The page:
From Andrew Murray’s(AM) evidence (para 54) we now know that, in fact, 75% of these trips have at least one end of the trip starting or ending within the corridor between MacKays Crossing and PekaPeka. This figure of 75% then includes all trips within the district, and all commuter trips between Wgtn and Kapiti, and trips north starting from Kapiti.
AM Para 53 breaks this down further:
25% is through traffic – true inter regional traffic
43% is purely local traffic with trips that start and finish between Ppm and Waikanae
13% starts in Waikanae and goes south beyond McKays
19% starts in Ppm and goes north of Peka Peka
Traffic volumes growth have been modest at 0.3- 0.8% per annum since 1997 with a decrease in 2011. Predictions are for 1% per annum for SH traffic and 2% for growth in local traffic (AM paras 65 and 66.)
Comment: These predictions have not been borne out so far
AM para 76:
[a]n objective of RONS is to appropriately balance the competing functional requirements of inter regional and local traffic ….enabling local facilities and amenities to be efficiently accessed.
AM Para 135
By 2026 NZTA expect that
11,600 vehicles will travel “ be diverted” onto the new highway south of Pekapeka ( 57%)
17,200 vehicles will travel on the new highway south of Te Moana ( 54%)
14,100 vehicles will travel on the new highway south of Otai Rd (55%)
10,800 vehicles will travel on the new highway south of Kapiti (34%)
Comment – these figures are presumably based on their 1% SH traffic per year and 2%local traffic growth figures – not local traffic which is now expected to grow at double rate of SH1 traffic
See diagram Fig 7
A total of 26,000 individual trips expected on new xpw. Of these:
6,800 (26% ) are through traffic – inter regional
6,800 (26% ) are entirely internal to the Kapiti District – purely local
8,600 – 33% from PPM to points south or north
3,700 – 14% from Waikanae to points south or north
Comment – Note – only 26% of this traffic is true strategic traffic that must be on a state highway. As long as local motorists wishing to travel out of the district could access the highway appropriately positioned interchanges, presumably their needs could equally well be accommodated on a decent north/ south local road.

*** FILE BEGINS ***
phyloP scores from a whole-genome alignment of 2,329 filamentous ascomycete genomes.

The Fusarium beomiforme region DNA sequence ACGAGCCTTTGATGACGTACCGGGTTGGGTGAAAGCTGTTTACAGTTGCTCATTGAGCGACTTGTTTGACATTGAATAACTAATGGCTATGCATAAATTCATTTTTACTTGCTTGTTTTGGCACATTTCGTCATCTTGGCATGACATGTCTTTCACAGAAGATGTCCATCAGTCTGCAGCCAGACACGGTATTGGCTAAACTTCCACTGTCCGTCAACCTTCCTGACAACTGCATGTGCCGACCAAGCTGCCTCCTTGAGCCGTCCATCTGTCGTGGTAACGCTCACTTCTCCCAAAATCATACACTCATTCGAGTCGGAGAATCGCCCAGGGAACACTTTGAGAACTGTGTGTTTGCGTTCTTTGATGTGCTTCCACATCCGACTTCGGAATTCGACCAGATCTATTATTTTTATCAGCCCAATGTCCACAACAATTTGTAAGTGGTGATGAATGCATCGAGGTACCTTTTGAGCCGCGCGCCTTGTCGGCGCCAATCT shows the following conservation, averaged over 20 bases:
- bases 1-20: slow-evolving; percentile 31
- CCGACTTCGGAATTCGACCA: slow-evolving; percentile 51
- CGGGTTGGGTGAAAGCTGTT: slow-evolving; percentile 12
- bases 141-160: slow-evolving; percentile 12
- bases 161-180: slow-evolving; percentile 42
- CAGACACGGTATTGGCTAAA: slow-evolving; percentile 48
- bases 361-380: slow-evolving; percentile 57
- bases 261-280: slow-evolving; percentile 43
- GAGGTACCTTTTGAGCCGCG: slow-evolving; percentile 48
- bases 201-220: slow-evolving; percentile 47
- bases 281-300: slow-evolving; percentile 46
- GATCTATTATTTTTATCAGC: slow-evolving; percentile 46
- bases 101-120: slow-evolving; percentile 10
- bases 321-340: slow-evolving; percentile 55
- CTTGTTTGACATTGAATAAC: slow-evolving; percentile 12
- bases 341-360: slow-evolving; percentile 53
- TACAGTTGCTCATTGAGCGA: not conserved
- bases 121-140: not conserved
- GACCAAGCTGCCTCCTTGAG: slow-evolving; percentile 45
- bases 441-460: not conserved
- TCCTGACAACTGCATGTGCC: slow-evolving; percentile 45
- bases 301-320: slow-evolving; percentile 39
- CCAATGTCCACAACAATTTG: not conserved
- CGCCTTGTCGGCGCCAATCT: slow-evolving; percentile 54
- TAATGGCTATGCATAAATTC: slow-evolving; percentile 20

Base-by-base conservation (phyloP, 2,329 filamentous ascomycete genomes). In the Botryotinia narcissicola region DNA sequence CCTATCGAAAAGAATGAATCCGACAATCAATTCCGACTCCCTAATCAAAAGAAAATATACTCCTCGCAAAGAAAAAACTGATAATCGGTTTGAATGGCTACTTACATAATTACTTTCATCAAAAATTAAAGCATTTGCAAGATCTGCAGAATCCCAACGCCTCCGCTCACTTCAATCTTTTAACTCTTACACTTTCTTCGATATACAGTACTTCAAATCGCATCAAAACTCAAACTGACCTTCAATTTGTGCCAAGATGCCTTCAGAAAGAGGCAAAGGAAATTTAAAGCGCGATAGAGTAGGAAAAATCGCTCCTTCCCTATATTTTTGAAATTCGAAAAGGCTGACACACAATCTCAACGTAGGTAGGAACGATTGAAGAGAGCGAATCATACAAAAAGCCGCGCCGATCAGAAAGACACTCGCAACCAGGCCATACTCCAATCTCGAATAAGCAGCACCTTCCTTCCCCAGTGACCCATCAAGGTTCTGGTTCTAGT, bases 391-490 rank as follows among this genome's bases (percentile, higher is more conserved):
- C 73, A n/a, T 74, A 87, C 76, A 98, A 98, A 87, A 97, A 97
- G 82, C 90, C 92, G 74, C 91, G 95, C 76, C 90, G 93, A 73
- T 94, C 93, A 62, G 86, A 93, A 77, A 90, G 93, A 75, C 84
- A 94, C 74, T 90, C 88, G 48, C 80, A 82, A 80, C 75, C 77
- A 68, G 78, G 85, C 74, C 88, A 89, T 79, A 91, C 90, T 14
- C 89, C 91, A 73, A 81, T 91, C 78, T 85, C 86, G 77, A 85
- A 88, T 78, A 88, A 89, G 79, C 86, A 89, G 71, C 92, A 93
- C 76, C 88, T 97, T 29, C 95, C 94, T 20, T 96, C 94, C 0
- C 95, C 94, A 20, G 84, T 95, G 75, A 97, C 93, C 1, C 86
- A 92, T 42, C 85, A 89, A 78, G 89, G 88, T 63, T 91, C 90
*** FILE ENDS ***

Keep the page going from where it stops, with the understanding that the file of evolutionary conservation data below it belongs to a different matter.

AM states in his view the project will contribute strongly to five objectives in para 159 LTMA objectives
In that it will, inter alia,
“Separate local and through traffic particularly in the urban sections along the existing SH1 route .”
Comment – This statement must be highly dubious – see above para which shows at least equal amounts of local and strategic traffic on new expressway – hence, on the new expressway there is no separation of local and through traffic and volumes of both are the same –…why doesn’t the local traffic take the newly labeled “urban arterial, or existing SH1? The reason is that it is not central to where local traffic wish to travel .
Falling traffic volumes reference
The number of cars travelling along State Highway 1 where Transmission Gully and the Kapiti expressway are to be built is declining, which has some questioning the logic behind the roading projects.
Transport Agency data from the past five years shows SH1 traffic between Linden and McKays Crossing, which will be bypassed by Transmission Gully, has, in some places, dipped by thousands of cars.
The Mungavin Rd interchange has experienced the most dramatic decline. The daily average heading north through the interchange was 12,008 in 2010 but only 9444 last year – a 21 per cent drop.
All but one of the 26 monitoring sites along the route experienced a decline in traffic during the past three years. The more common declines were between 4 and 6 per cent.
SH1 from McKays Crossing to Peka Peka, which will be bypassed by the section of Kapiti expressway that gained resource consent last week, also experienced declines across all nine of its monitoring sites of between 4 and 7 per cent. The biggest decline was north of Lindale, where the daily average fell from 23,660 in 2009 to 22,119 last year.
Greens transport spokeswoman Julie Anne Genter said those numbers showed that spending $630 million on the expressway and potentially up to $1.3 billion on Transmission Gully should no longer be a Government priority. “With rising petrol prices, people are driving less and using public transport more,” she said. “Spending billions on duplicate highways is not the way to fix peak congestion or support Wellington’s economy.” She recommended targeted safety improvements to the existing road and reliable public transport.